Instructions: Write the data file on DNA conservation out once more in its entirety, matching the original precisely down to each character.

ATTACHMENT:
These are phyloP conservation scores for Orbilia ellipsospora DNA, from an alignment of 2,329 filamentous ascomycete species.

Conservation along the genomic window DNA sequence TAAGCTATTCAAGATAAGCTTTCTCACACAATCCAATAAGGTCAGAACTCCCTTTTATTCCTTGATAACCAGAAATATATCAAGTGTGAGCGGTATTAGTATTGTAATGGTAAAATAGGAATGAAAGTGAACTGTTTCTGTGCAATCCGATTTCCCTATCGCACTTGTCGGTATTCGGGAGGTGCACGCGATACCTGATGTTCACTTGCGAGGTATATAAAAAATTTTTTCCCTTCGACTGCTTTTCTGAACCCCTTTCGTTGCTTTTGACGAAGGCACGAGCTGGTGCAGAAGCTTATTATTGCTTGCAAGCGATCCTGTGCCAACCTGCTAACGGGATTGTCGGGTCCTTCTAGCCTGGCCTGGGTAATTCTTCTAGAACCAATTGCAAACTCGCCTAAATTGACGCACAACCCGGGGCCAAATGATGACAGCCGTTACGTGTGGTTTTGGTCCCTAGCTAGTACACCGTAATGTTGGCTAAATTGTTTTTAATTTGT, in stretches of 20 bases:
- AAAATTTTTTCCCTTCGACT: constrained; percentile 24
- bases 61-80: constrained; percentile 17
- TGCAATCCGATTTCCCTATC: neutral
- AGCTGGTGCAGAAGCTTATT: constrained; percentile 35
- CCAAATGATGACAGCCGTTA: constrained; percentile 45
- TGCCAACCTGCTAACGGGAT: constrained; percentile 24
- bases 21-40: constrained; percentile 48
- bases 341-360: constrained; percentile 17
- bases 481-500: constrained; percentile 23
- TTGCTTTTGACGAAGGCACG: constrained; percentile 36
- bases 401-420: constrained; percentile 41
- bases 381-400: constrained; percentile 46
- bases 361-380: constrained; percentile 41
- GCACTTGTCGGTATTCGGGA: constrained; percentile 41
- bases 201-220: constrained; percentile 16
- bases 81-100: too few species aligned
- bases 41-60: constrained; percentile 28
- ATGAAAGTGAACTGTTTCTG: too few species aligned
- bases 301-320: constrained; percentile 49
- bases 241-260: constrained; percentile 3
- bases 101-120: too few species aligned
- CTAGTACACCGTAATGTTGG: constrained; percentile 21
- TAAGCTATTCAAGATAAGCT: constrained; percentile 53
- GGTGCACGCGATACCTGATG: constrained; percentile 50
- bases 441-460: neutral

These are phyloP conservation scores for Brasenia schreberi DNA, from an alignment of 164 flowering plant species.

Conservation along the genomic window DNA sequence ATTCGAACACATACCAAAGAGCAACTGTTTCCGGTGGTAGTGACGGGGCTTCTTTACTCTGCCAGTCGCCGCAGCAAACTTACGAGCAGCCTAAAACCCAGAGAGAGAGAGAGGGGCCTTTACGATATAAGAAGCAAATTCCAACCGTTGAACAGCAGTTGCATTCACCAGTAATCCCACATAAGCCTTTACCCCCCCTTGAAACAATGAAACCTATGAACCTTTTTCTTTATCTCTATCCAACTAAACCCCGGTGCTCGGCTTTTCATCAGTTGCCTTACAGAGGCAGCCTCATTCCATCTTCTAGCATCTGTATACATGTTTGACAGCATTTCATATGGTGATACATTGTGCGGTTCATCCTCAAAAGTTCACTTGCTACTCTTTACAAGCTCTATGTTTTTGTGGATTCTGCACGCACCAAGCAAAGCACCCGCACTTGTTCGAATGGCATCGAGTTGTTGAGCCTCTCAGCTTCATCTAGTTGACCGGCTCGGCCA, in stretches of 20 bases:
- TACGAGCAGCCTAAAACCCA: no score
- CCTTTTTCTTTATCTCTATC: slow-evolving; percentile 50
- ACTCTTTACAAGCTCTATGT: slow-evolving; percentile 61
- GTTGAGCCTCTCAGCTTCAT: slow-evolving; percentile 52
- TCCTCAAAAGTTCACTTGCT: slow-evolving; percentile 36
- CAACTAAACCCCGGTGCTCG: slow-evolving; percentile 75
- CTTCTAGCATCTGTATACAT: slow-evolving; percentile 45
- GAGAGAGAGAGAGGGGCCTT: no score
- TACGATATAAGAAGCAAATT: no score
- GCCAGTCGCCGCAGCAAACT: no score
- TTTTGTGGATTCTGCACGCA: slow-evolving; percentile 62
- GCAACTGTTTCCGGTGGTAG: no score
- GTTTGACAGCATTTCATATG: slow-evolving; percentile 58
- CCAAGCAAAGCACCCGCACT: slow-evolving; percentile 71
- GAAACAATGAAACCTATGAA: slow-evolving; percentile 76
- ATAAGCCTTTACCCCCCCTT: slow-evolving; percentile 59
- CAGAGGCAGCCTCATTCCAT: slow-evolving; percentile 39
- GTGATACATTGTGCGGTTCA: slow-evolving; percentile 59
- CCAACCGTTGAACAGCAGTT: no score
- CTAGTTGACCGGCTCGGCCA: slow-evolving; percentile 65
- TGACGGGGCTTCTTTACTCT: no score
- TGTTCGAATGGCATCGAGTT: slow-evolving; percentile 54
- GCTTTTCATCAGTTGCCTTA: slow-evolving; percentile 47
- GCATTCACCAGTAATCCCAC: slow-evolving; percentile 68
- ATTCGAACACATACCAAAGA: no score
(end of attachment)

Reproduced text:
These are phyloP conservation scores for Orbilia ellipsospora DNA, from an alignment of 2,329 filamentous ascomycete species.

Conservation along the genomic window DNA sequence TAAGCTATTCAAGATAAGCTTTCTCACACAATCCAATAAGGTCAGAACTCCCTTTTATTCCTTGATAACCAGAAATATATCAAGTGTGAGCGGTATTAGTATTGTAATGGTAAAATAGGAATGAAAGTGAACTGTTTCTGTGCAATCCGATTTCCCTATCGCACTTGTCGGTATTCGGGAGGTGCACGCGATACCTGATGTTCACTTGCGAGGTATATAAAAAATTTTTTCCCTTCGACTGCTTTTCTGAACCCCTTTCGTTGCTTTTGACGAAGGCACGAGCTGGTGCAGAAGCTTATTATTGCTTGCAAGCGATCCTGTGCCAACCTGCTAACGGGATTGTCGGGTCCTTCTAGCCTGGCCTGGGTAATTCTTCTAGAACCAATTGCAAACTCGCCTAAATTGACGCACAACCCGGGGCCAAATGATGACAGCCGTTACGTGTGGTTTTGGTCCCTAGCTAGTACACCGTAATGTTGGCTAAATTGTTTTTAATTTGT, in stretches of 20 bases:
- AAAATTTTTTCCCTTCGACT: constrained; percentile 24
- bases 61-80: constrained; percentile 17
- TGCAATCCGATTTCCCTATC: neutral
- AGCTGGTGCAGAAGCTTATT: constrained; percentile 35
- CCAAATGATGACAGCCGTTA: constrained; percentile 45
- TGCCAACCTGCTAACGGGAT: constrained; percentile 24
- bases 21-40: constrained; percentile 48
- bases 341-360: constrained; percentile 17
- bases 481-500: constrained; percentile 23
- TTGCTTTTGACGAAGGCACG: constrained; percentile 36
- bases 401-420: constrained; percentile 41
- bases 381-400: constrained; percentile 46
- bases 361-380: constrained; percentile 41
- GCACTTGTCGGTATTCGGGA: constrained; percentile 41
- bases 201-220: constrained; percentile 16
- bases 81-100: too few species aligned
- bases 41-60: constrained; percentile 28
- ATGAAAGTGAACTGTTTCTG: too few species aligned
- bases 301-320: constrained; percentile 49
- bases 241-260: constrained; percentile 3
- bases 101-120: too few species aligned
- CTAGTACACCGTAATGTTGG: constrained; percentile 21
- TAAGCTATTCAAGATAAGCT: constrained; percentile 53
- GGTGCACGCGATACCTGATG: constrained; percentile 50
- bases 441-460: neutral

These are phyloP conservation scores for Brasenia schreberi DNA, from an alignment of 164 flowering plant species.

Conservation along the genomic window DNA sequence ATTCGAACACATACCAAAGAGCAACTGTTTCCGGTGGTAGTGACGGGGCTTCTTTACTCTGCCAGTCGCCGCAGCAAACTTACGAGCAGCCTAAAACCCAGAGAGAGAGAGAGGGGCCTTTACGATATAAGAAGCAAATTCCAACCGTTGAACAGCAGTTGCATTCACCAGTAATCCCACATAAGCCTTTACCCCCCCTTGAAACAATGAAACCTATGAACCTTTTTCTTTATCTCTATCCAACTAAACCCCGGTGCTCGGCTTTTCATCAGTTGCCTTACAGAGGCAGCCTCATTCCATCTTCTAGCATCTGTATACATGTTTGACAGCATTTCATATGGTGATACATTGTGCGGTTCATCCTCAAAAGTTCACTTGCTACTCTTTACAAGCTCTATGTTTTTGTGGATTCTGCACGCACCAAGCAAAGCACCCGCACTTGTTCGAATGGCATCGAGTTGTTGAGCCTCTCAGCTTCATCTAGTTGACCGGCTCGGCCA, in stretches of 20 bases:
- TACGAGCAGCCTAAAACCCA: no score
- CCTTTTTCTTTATCTCTATC: slow-evolving; percentile 50
- ACTCTTTACAAGCTCTATGT: slow-evolving; percentile 61
- GTTGAGCCTCTCAGCTTCAT: slow-evolving; percentile 52
- TCCTCAAAAGTTCACTTGCT: slow-evolving; percentile 36
- CAACTAAACCCCGGTGCTCG: slow-evolving; percentile 75
- CTTCTAGCATCTGTATACAT: slow-evolving; percentile 45
- GAGAGAGAGAGAGGGGCCTT: no score
- TACGATATAAGAAGCAAATT: no score
- GCCAGTCGCCGCAGCAAACT: no score
- TTTTGTGGATTCTGCACGCA: slow-evolving; percentile 62
- GCAACTGTTTCCGGTGGTAG: no score
- GTTTGACAGCATTTCATATG: slow-evolving; percentile 58
- CCAAGCAAAGCACCCGCACT: slow-evolving; percentile 71
- GAAACAATGAAACCTATGAA: slow-evolving; percentile 76
- ATAAGCCTTTACCCCCCCTT: slow-evolving; percentile 59
- CAGAGGCAGCCTCATTCCAT: slow-evolving; percentile 39
- GTGATACATTGTGCGGTTCA: slow-evolving; percentile 59
- CCAACCGTTGAACAGCAGTT: no score
- CTAGTTGACCGGCTCGGCCA: slow-evolving; percentile 65
- TGACGGGGCTTCTTTACTCT: no score
- TGTTCGAATGGCATCGAGTT: slow-evolving; percentile 54
- GCTTTTCATCAGTTGCCTTA: slow-evolving; percentile 47
- GCATTCACCAGTAATCCCAC: slow-evolving; percentile 68
- ATTCGAACACATACCAAAGA: no score